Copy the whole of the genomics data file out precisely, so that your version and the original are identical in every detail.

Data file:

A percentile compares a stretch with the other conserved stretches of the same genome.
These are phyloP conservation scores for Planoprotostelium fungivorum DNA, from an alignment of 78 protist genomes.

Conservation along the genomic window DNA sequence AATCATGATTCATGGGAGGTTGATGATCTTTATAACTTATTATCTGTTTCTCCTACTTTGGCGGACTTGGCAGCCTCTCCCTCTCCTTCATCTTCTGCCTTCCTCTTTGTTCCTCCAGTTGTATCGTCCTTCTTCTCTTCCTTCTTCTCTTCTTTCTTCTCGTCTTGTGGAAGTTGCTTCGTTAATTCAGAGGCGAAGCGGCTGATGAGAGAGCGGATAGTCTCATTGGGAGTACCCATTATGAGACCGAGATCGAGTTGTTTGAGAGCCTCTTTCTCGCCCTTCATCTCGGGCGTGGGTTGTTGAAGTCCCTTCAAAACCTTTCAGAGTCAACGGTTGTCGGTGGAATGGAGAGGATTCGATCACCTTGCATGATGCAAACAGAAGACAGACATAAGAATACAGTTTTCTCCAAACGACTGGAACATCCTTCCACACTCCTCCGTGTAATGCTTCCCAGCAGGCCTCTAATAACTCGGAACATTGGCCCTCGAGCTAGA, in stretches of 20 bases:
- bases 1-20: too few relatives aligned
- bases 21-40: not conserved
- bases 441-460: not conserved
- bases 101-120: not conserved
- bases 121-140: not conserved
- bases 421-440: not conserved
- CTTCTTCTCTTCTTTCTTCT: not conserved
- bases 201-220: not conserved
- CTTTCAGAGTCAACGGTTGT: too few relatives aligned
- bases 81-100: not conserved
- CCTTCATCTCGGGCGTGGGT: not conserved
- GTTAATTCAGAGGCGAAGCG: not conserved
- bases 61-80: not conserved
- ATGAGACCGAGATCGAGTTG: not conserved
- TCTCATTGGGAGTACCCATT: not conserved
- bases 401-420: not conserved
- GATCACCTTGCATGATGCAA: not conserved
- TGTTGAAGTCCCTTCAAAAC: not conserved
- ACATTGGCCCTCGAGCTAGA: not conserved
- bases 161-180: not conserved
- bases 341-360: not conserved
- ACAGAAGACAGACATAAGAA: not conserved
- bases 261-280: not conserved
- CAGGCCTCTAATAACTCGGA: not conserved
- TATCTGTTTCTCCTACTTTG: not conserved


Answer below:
A percentile compares a stretch with the other conserved stretches of the same genome.
These are phyloP conservation scores for Planoprotostelium fungivorum DNA, from an alignment of 78 protist genomes.

Conservation along the genomic window DNA sequence AATCATGATTCATGGGAGGTTGATGATCTTTATAACTTATTATCTGTTTCTCCTACTTTGGCGGACTTGGCAGCCTCTCCCTCTCCTTCATCTTCTGCCTTCCTCTTTGTTCCTCCAGTTGTATCGTCCTTCTTCTCTTCCTTCTTCTCTTCTTTCTTCTCGTCTTGTGGAAGTTGCTTCGTTAATTCAGAGGCGAAGCGGCTGATGAGAGAGCGGATAGTCTCATTGGGAGTACCCATTATGAGACCGAGATCGAGTTGTTTGAGAGCCTCTTTCTCGCCCTTCATCTCGGGCGTGGGTTGTTGAAGTCCCTTCAAAACCTTTCAGAGTCAACGGTTGTCGGTGGAATGGAGAGGATTCGATCACCTTGCATGATGCAAACAGAAGACAGACATAAGAATACAGTTTTCTCCAAACGACTGGAACATCCTTCCACACTCCTCCGTGTAATGCTTCCCAGCAGGCCTCTAATAACTCGGAACATTGGCCCTCGAGCTAGA, in stretches of 20 bases:
- bases 1-20: too few relatives aligned
- bases 21-40: not conserved
- bases 441-460: not conserved
- bases 101-120: not conserved
- bases 121-140: not conserved
- bases 421-440: not conserved
- CTTCTTCTCTTCTTTCTTCT: not conserved
- bases 201-220: not conserved
- CTTTCAGAGTCAACGGTTGT: too few relatives aligned
- bases 81-100: not conserved
- CCTTCATCTCGGGCGTGGGT: not conserved
- GTTAATTCAGAGGCGAAGCG: not conserved
- bases 61-80: not conserved
- ATGAGACCGAGATCGAGTTG: not conserved
- TCTCATTGGGAGTACCCATT: not conserved
- bases 401-420: not conserved
- GATCACCTTGCATGATGCAA: not conserved
- TGTTGAAGTCCCTTCAAAAC: not conserved
- ACATTGGCCCTCGAGCTAGA: not conserved
- bases 161-180: not conserved
- bases 341-360: not conserved
- ACAGAAGACAGACATAAGAA: not conserved
- bases 261-280: not conserved
- CAGGCCTCTAATAACTCGGA: not conserved
- TATCTGTTTCTCCTACTTTG: not conserved